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Bad Vibes At The Little Bighorn
Bighorn Country, seen through the artist’s eyes.
By Alberto Rey

The first time I drove to the Bighorn River I wanted to see the land that was the background for the infamous battle; I was not prepared for the wide expanse and beauty of the landscape. I made a few drawings in my sketchbook and took notes about that sacred area and the unexpected sadness I felt.

I made that drive regularly in the early 2000s as a mentor for a youth fly-fishing program based in Pittsburgh, Pennsylvania. Having started my own program in western New York, I was aware of the challenges of working with a large group of high school students and their parents. The Bighorn was one of our stops on our 10-day tour of Montana rivers. The Bighorn was popular with the mentors and students. They were mesmerized by the large brown and rainbow trout that were easily seen within casting distance. But varied stream currents made a drag-free presentation difficult, and identifying correct flies for that moment also complicated the situation. After several discussions with local guides and on-the-water experiments, we found ways to solve those issues while discovering that a fluorescent pink sow bug was the most consistent fly. It was not unusual to find mentors and students tying these brightly colored gems amid adolescent chatter and laughter, under the pale fluorescent lights of Cottonwood Camp.

One of the Bighorn’s most interesting aspects were the pods of fish that would congregate at our feet as we crossed long stretches of the river. The long, slender shapes seemed to be feasting on the insects released when we stepped on the bottom. I would reach down with my waterproof film camera and photograph the compositions I envisioned in my mind. This practice occurred before waterproof digital cameras were widely available. I couldn’t even review the imagery immediately after the snapshot. Consequently, I took dozens of photos and pasted them together, in hopes of composing one good image to use as reference for a painting. The prints were always disappointing, but between the mental and written notes, I had enough reference points to create the foundation for a painting—the shadows, shapes, colors, and the streambed.

When envisioning the finished painting, I knew I wanted to capture the color as it appeared underwater, the light of that bright day falling on the fish and grass at my feet. I wanted the composition to bring the viewer down to the fish. I looked through all of the photographs, created my composition and formulated the shadows so that the fish seemed as though they were in the same column of water with varied tail movements. Some would be right next to the viewer, while others would be scattered in the middle ground and in the distance. Controlling the color and light is critical to all of my paintings. The brightest part of the painting—the focal point—falls on the head of the trout in the middle. Everything else gets slightly darker and duller as it moves away from that point. By doing so, there is less distraction caused by similar highlights in the composition.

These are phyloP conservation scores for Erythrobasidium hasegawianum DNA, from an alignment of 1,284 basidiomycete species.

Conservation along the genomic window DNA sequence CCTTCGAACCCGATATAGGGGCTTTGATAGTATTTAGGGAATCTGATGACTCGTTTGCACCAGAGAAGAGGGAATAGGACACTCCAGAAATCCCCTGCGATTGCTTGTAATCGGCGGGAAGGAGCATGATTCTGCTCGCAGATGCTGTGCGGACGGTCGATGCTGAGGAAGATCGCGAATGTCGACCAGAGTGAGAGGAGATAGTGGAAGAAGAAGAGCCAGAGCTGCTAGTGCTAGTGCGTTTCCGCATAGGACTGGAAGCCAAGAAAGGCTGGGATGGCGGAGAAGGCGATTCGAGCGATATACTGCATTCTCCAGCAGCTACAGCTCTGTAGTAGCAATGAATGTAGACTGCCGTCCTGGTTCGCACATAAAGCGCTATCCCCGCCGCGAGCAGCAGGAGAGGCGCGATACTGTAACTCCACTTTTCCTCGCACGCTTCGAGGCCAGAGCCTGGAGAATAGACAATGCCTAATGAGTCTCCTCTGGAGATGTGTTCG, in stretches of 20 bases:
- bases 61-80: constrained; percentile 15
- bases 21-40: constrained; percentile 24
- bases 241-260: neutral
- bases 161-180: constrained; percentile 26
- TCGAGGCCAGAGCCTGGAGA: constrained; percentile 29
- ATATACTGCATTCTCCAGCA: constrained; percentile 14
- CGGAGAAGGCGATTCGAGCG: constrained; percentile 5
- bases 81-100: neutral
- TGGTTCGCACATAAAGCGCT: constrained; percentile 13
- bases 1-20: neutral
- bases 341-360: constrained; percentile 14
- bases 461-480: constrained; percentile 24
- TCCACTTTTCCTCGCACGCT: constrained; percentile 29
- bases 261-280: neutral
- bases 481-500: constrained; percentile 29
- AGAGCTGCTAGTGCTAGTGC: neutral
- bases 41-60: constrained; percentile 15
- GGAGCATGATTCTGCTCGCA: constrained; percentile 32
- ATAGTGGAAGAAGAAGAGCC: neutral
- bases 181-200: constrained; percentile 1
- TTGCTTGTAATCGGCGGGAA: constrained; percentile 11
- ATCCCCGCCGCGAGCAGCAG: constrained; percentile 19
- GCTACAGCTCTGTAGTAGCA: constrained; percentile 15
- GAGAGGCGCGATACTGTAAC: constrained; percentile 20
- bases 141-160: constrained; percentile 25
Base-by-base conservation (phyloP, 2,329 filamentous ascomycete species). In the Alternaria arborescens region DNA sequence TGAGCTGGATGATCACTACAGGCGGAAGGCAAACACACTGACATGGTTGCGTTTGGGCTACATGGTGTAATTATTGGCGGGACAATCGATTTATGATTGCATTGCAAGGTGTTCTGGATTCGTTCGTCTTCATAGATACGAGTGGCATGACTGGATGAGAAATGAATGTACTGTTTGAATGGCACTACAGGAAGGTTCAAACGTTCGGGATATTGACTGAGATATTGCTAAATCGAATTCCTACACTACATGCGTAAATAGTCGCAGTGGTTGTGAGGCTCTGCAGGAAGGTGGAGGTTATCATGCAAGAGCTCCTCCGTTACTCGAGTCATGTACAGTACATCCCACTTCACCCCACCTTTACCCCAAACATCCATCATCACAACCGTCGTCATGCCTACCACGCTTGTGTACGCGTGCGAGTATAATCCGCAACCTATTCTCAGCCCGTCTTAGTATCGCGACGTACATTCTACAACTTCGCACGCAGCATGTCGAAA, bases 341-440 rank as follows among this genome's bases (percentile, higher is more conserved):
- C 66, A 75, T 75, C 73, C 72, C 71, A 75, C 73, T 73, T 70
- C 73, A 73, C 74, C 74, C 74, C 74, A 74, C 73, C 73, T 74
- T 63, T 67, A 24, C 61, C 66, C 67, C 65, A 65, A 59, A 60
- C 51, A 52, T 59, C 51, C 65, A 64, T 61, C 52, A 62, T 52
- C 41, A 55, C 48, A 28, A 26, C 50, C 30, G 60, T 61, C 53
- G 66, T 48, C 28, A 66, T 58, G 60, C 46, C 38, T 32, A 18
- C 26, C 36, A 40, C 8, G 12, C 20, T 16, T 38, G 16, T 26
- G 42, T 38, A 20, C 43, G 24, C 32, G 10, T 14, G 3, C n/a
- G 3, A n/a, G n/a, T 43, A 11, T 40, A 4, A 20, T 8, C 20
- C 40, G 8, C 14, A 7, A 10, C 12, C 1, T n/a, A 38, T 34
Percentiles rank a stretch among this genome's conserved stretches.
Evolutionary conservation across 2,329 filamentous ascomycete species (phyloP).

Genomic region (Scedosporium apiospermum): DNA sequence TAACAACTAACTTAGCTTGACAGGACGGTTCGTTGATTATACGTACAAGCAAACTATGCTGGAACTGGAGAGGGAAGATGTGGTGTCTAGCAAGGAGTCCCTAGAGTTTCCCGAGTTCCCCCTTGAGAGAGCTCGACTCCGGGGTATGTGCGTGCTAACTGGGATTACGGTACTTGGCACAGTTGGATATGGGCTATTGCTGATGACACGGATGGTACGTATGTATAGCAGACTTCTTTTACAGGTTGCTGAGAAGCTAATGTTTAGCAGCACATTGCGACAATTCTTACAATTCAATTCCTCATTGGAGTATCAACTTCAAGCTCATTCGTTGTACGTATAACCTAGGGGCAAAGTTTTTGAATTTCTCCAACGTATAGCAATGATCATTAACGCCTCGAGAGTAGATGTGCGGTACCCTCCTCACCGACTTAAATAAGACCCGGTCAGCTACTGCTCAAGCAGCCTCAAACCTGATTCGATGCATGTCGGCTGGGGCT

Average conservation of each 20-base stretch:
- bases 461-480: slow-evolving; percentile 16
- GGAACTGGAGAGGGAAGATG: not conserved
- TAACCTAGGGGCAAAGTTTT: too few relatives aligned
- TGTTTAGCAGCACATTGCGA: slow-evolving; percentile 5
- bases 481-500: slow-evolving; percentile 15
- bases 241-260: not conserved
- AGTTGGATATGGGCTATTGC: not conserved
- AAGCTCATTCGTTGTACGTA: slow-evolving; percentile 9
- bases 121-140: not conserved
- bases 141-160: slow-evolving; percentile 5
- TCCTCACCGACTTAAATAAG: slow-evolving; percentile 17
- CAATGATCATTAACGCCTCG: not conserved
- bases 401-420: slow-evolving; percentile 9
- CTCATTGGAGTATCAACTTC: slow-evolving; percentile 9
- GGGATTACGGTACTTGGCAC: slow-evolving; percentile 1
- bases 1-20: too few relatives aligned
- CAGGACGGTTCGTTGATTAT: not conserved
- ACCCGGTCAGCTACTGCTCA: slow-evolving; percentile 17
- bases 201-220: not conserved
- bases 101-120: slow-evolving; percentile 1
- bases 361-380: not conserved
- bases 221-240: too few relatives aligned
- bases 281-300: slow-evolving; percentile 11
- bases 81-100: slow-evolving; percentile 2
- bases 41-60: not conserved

The painting is telling a story and creating a mood. I wanted one voice from one light source. If more than one bright highlight appeared in the composition, more than one voice would be telling the story. I believe, subconsciously, that this would distract from and diminish the connection between the viewer and the fish. I want the experience to feel as though the painting is whispering to the viewer. I want the work to reflect the calmness that I feel when I’m in this environment. There is a sense of silence in the spirituality of the moment.

That calm is also reflected in the position of the bodies. The tails seem to be working just enough to keep the fish steady in the current. If their bodies were contorted, an entirely different mood would appear. The brushwork, although gestural and distinct, is also applied in a calm manner to support this feeling. The blades of grass are painted in a patient and informed manner. While there is a lot of information in the painting, it was also important to depict that information with intricate brushwork to create an interesting surface, so the painting continues to be compelling even when seen up-close.

When I look back at this painting, almost two decades after I created it, I can see some of that somberness I felt on my initial drive to the river. There is very little that I would change, apart from, perhaps, making the brushwork more distinct in some of the fish—some may have been painted too smoothly. I could not have made this painting as a younger artist. I created this work after painting for 25 years, once I had become more patient, more skilled, more confident and more excited to take on more ambitious works.

Alberto Rey

Alberto Rey
Alberto Rey is the 2021 Orvis Guide of the Year, a Distinguished Professor, an artist, a videographer, a writer,  and the founder/director of a youth fly fishing program. His artwork is the permanent collection of over 20 museum collections and he has written and illustrated three books, Complexities of Water: Bagmati River, Nepal, The Extinct Birds Project, Lost Beauty: Icebergs and is the cowriter for Survey of Canadaway Creek in Western New York . More information is available on his website, www.albertorey.com .